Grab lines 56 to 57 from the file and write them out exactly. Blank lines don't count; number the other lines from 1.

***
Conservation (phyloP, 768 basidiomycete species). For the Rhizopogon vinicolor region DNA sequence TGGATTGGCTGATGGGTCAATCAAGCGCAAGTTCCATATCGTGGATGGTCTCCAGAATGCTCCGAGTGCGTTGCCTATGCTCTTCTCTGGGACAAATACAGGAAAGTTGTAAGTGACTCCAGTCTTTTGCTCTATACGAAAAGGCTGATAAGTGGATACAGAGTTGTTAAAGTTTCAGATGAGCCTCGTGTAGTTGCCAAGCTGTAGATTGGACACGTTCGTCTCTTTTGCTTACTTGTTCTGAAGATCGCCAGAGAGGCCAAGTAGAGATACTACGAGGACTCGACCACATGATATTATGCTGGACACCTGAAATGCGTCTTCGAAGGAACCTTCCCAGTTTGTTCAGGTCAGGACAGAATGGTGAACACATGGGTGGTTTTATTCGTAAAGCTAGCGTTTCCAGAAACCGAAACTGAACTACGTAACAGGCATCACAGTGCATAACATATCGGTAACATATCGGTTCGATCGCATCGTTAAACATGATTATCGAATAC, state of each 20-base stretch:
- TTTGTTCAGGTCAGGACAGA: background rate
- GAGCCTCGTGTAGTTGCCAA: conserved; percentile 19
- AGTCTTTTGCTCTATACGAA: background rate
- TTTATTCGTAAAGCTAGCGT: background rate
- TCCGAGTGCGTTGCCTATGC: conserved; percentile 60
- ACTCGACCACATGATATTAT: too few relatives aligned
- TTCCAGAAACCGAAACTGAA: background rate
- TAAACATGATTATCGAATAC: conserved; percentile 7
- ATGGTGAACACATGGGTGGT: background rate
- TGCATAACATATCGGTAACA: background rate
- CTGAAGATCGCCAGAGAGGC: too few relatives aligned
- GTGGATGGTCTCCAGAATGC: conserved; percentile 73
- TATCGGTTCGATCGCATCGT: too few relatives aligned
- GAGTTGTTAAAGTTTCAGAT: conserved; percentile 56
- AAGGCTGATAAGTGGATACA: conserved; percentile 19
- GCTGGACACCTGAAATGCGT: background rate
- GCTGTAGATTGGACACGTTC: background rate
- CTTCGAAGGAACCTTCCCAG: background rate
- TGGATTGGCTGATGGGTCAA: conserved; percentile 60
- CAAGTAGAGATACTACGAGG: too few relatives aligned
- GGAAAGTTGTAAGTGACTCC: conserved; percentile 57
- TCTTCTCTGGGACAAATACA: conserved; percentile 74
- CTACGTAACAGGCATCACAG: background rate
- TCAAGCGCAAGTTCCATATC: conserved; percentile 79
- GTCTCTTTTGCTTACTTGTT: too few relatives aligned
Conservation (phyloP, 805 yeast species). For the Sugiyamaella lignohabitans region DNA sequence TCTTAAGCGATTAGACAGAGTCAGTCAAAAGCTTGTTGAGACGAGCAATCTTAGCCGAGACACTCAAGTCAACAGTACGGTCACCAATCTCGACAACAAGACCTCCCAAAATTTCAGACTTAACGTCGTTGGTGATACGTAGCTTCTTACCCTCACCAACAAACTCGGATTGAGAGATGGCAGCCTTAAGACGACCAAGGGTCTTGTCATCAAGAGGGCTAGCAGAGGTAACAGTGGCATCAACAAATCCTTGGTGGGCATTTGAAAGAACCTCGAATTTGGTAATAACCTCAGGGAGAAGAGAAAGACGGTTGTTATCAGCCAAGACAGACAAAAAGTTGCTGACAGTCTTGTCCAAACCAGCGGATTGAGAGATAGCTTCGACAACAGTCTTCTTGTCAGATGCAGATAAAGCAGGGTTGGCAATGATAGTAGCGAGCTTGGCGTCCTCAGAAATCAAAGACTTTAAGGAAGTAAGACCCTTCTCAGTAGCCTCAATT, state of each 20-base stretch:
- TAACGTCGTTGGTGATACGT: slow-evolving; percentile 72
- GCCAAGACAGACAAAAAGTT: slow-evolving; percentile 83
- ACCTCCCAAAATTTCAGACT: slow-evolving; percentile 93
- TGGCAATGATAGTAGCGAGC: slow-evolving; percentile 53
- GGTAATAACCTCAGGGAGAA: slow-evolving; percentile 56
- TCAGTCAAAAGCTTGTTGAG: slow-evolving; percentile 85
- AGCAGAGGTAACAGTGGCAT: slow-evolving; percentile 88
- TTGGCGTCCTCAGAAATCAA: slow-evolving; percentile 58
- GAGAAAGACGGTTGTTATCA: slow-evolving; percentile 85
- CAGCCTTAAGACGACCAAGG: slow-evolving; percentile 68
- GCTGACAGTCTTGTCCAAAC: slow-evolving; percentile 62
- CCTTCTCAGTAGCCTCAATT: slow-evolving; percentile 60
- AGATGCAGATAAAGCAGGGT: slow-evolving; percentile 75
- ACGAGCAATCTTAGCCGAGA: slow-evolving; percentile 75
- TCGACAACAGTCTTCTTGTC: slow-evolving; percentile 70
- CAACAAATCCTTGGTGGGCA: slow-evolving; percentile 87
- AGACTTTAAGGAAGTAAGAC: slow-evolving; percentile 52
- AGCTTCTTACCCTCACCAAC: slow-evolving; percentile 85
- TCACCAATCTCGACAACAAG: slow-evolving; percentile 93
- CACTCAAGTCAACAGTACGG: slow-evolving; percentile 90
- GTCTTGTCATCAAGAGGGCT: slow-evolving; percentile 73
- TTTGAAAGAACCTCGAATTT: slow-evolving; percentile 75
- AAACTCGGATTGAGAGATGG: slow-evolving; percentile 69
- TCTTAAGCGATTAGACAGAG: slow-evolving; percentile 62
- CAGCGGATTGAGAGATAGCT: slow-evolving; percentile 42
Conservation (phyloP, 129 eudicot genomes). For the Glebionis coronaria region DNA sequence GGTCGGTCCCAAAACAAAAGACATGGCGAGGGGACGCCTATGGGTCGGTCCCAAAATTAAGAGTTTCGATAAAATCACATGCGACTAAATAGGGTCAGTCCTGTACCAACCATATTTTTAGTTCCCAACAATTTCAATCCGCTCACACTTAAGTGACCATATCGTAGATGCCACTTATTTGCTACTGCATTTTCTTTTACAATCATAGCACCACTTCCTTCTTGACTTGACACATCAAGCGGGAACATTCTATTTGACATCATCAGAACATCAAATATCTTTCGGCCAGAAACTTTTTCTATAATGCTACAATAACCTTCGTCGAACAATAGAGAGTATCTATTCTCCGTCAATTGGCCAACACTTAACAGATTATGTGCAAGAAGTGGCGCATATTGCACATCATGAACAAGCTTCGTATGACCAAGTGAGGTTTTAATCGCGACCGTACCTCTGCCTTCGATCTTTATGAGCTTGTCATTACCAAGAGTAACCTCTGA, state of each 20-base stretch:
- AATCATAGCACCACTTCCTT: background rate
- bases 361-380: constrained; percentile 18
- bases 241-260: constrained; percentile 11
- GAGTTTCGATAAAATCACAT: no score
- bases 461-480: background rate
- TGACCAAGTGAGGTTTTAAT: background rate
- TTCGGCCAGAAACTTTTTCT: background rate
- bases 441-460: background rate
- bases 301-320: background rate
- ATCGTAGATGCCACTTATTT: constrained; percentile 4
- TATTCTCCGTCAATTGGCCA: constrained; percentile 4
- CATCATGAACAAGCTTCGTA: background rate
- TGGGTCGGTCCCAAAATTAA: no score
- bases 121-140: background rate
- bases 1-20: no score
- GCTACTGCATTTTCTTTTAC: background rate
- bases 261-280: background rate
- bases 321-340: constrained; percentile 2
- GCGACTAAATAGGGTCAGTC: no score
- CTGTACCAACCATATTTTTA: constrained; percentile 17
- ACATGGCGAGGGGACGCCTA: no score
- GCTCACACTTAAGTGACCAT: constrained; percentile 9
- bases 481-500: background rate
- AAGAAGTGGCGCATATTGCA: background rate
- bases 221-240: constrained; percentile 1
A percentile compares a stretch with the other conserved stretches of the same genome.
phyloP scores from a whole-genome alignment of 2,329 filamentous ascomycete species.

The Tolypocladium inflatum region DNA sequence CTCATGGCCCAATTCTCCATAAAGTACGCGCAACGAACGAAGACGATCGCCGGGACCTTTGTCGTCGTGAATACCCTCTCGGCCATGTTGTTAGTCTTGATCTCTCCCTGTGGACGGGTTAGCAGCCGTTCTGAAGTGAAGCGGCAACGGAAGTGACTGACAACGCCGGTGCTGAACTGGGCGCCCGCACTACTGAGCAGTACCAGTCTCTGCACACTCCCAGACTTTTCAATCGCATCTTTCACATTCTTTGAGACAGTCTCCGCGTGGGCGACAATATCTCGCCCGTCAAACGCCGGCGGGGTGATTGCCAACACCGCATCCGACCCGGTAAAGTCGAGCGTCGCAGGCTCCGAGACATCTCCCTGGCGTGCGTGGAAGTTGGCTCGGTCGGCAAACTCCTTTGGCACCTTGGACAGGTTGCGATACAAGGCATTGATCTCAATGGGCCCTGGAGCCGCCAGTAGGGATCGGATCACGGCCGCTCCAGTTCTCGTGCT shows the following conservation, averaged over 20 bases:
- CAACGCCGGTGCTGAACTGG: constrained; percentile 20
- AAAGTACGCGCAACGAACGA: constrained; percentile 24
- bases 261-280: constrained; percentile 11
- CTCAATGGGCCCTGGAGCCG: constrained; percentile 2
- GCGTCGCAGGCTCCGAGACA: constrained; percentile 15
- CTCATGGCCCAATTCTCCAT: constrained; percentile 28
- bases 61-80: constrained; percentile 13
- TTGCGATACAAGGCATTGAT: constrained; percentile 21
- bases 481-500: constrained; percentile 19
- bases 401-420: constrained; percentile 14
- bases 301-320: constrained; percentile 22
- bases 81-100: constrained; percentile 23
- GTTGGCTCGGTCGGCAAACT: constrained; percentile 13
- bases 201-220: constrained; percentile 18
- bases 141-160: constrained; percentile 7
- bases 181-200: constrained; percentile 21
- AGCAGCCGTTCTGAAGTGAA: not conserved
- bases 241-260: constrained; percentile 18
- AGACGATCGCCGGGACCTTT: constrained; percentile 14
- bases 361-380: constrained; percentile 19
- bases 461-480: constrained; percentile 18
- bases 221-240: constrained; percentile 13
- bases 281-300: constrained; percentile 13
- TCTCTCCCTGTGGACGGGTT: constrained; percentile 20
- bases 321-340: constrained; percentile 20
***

- bases 241-260: constrained; percentile 11
- GAGTTTCGATAAAATCACAT: no score